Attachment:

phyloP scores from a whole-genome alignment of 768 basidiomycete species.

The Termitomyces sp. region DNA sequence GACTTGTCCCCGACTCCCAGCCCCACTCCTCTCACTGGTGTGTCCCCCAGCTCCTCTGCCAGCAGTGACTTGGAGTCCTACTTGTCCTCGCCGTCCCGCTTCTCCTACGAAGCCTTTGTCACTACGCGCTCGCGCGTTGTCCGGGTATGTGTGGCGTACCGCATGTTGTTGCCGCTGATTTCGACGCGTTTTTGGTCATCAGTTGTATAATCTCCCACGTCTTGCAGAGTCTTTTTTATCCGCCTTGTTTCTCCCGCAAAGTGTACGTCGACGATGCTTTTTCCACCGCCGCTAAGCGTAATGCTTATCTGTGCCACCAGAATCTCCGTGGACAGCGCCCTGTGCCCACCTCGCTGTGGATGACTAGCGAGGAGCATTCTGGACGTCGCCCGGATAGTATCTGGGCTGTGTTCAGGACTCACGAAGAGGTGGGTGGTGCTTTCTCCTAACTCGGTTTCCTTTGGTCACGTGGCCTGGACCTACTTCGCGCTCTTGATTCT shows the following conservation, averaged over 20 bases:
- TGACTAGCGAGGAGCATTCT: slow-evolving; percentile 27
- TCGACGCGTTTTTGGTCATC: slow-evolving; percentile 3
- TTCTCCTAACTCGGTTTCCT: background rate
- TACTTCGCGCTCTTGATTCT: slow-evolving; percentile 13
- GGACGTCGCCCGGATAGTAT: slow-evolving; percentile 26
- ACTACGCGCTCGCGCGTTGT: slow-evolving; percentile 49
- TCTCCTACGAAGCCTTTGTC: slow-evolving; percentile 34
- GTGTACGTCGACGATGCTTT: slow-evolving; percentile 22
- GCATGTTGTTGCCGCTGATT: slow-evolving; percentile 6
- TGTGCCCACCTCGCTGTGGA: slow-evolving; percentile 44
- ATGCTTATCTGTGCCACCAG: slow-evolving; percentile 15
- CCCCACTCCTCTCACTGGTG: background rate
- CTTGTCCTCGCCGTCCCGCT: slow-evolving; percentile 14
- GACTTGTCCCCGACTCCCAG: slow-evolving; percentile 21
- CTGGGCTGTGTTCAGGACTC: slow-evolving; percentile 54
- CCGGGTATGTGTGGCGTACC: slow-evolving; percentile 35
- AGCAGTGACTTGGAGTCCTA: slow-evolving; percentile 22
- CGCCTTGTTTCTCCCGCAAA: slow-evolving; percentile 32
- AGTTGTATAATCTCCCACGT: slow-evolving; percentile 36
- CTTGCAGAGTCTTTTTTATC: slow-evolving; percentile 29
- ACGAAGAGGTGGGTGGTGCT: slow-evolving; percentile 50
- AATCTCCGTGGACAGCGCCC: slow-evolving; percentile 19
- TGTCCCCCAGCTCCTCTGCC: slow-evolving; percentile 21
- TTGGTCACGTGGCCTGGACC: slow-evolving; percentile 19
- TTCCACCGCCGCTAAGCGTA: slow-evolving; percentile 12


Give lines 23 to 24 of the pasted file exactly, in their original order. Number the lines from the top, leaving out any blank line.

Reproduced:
- ACGAAGAGGTGGGTGGTGCT: slow-evolving; percentile 50
- AATCTCCGTGGACAGCGCCC: slow-evolving; percentile 19